Donald Trump’s victory over Hillary Clinton in the presidential election will determine whether America has a Republican majority in the United States Senate or a Democratic majority in Congress, a new Harvard-Harris poll shows.
The poll, which was conducted between May 23 and 26, shows that while Trump was a clear winner in the popular vote, the election will be decided in the Senate and the White House by a margin of 2.6 million to 1, according to the poll.
Trump’s support among registered voters fell from 58% in the last ABC News/Washington Post poll to 42% in this poll, a drop of 6 percentage points.
That is a 2.5 percentage point drop, or 8 percentage points, from the previous ABC News poll in March, which showed that 57% of registered voters backed Trump.
While Trump won the popular and Electoral College votes, Clinton garnered 270 electoral votes, a lead that is more than the 270 electoral college votes she received in the 2016 election.
The margin between the two is now nearly 4 million votes.
According to the new poll, the biggest surprise in the poll is the rise of the Republican Party among Democrats.
While 54% of Democrats support the GOP, that is up from 43% in March.
That jump in support among Democrats has occurred since March, and it has not changed since that time, when only 36% of Democratic voters supported the GOP.
The rise of Trump among Democrats is not new.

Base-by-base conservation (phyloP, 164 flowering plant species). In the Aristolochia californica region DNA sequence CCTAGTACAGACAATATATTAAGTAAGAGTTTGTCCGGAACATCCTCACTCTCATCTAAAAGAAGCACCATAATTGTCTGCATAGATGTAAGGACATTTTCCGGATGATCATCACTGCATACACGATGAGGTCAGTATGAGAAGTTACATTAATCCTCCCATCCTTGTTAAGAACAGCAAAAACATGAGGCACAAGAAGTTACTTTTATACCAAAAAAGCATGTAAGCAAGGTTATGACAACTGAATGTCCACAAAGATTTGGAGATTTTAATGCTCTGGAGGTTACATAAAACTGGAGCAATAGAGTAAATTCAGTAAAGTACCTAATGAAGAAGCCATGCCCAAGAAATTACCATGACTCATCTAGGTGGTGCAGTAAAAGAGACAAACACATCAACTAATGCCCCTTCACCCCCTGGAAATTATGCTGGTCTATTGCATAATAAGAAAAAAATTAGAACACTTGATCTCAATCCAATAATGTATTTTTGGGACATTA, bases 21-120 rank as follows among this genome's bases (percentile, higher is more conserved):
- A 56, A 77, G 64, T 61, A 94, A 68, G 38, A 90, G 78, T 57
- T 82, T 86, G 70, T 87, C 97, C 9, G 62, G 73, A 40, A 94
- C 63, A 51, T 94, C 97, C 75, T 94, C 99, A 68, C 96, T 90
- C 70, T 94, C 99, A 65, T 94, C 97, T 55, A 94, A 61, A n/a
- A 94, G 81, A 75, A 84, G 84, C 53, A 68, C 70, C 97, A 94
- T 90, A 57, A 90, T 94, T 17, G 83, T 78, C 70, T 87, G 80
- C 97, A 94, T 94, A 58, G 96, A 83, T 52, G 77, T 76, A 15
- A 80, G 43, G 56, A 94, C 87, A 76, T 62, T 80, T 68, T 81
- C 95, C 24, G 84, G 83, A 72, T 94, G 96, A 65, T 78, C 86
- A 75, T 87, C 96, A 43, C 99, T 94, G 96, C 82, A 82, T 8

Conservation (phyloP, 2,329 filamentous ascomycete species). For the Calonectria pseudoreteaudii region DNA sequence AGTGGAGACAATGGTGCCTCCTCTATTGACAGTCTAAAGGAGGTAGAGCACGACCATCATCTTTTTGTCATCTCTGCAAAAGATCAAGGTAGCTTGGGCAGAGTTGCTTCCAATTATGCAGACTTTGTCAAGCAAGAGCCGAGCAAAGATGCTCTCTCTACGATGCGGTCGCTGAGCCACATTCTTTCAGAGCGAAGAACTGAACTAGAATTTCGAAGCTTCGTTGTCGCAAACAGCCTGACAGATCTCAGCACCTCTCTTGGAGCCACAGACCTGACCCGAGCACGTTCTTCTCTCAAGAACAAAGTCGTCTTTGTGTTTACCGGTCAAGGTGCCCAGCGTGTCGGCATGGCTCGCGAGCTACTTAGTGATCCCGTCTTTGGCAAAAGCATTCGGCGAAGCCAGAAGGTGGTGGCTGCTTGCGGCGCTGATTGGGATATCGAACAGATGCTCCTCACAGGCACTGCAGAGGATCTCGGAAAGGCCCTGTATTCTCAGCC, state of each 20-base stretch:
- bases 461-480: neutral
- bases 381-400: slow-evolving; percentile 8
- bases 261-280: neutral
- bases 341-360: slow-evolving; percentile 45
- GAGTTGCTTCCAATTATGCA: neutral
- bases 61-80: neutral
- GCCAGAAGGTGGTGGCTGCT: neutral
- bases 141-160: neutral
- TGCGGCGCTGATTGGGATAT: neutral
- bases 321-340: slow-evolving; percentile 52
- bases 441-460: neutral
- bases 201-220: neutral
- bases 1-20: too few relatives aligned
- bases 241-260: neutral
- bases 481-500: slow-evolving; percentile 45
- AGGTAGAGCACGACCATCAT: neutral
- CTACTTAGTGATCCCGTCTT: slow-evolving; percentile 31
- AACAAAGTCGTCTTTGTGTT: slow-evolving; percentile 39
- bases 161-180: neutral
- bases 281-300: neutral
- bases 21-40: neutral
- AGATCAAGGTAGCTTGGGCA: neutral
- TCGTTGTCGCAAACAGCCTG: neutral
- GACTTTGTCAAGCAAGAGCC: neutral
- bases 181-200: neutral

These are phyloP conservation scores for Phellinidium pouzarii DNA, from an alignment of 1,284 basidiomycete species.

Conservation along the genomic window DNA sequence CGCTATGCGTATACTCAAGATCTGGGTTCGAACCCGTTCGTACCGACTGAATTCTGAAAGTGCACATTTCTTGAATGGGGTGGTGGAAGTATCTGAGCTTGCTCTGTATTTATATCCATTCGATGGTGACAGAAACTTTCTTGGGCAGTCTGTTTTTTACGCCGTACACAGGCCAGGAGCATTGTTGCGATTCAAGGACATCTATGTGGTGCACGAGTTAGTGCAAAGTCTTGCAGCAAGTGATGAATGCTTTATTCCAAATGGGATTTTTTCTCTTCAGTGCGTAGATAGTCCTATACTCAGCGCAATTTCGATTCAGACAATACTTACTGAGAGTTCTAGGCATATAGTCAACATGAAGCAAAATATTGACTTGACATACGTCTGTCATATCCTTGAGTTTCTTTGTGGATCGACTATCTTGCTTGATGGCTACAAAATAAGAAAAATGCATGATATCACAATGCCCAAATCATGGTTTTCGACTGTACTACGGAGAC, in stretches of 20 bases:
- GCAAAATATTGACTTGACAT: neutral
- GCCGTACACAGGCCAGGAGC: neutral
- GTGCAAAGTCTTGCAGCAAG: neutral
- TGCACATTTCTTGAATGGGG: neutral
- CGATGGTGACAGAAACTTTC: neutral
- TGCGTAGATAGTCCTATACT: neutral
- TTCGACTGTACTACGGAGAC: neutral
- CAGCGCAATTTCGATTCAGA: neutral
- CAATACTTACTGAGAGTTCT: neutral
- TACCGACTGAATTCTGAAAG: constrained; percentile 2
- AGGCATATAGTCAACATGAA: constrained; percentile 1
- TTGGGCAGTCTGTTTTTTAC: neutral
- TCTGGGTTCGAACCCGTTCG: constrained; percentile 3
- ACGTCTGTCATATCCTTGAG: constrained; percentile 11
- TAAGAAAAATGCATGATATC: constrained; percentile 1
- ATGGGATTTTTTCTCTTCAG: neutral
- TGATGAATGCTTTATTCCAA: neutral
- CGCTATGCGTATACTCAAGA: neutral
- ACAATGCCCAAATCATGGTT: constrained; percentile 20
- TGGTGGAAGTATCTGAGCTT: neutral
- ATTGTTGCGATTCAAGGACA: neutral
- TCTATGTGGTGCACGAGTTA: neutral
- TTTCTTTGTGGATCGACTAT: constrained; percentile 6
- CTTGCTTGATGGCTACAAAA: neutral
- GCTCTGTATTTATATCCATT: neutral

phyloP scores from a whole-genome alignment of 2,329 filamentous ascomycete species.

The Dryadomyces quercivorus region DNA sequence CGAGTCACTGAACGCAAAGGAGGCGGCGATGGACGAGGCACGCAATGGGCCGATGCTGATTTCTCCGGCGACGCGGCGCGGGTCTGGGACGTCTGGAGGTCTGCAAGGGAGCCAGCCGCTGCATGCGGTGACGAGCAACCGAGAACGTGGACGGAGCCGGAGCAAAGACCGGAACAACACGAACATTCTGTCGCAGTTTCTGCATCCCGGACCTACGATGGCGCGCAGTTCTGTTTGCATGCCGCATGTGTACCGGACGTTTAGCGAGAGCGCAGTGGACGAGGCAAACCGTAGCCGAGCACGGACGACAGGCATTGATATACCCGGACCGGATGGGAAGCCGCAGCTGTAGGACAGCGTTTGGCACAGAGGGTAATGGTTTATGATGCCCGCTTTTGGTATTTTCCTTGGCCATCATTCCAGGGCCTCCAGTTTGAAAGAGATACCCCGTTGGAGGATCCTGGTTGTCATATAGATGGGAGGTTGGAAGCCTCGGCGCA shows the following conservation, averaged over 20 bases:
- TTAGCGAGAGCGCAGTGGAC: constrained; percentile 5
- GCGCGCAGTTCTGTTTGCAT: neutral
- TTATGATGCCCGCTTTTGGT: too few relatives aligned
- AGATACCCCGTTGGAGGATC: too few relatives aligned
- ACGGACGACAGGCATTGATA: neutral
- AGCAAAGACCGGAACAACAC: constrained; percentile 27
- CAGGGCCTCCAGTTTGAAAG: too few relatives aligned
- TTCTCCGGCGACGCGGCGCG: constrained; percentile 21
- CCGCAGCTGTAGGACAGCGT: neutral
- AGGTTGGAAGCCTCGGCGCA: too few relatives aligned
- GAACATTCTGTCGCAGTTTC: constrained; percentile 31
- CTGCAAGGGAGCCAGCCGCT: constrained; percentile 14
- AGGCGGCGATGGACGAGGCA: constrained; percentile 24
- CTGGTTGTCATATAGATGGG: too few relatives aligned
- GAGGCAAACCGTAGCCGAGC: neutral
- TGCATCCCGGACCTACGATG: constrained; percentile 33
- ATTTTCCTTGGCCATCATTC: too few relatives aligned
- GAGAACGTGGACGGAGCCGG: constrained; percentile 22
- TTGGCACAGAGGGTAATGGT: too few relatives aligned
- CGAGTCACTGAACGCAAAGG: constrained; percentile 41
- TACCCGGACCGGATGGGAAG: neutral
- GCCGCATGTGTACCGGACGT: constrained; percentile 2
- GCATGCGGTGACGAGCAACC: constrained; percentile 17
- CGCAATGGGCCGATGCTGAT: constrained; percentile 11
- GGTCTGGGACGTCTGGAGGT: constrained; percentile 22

The Republican Party has been gaining support among voters with higher levels of education, income and religion in the past year, and those voters are more likely to back Trump than Democrats, the poll shows, with Trump’s support rising from 47% among those with less than a college degree in March to 58% now.
The most common reason voters cited for their support of Trump was that they were concerned about the nation’s security, and that he was a strong leader who could be trusted with the nation at this time, the survey shows.
Among Trump’s supporters, 43% said they were worried about the national security, a 3-point jump from the last poll, and a 10-point increase since March.
In other key findings from the poll, 61% of Republicans said they would vote for a Republican to be their party’s nominee in November if Trump was the nominee, up from 53% in December.
In a hypothetical match-up against a Democratic candidate, 71% of GOP primary voters would vote Trump, compared to 53% who would support a Democrat.
More than half (55%) of Republican primary voters said they are more supportive of a Republican candidate for president in 2020, up 6 percentage point from last year.
Among Democrats, 61%, said they will support a Democratic nominee if a Republican was their nominee in 2020.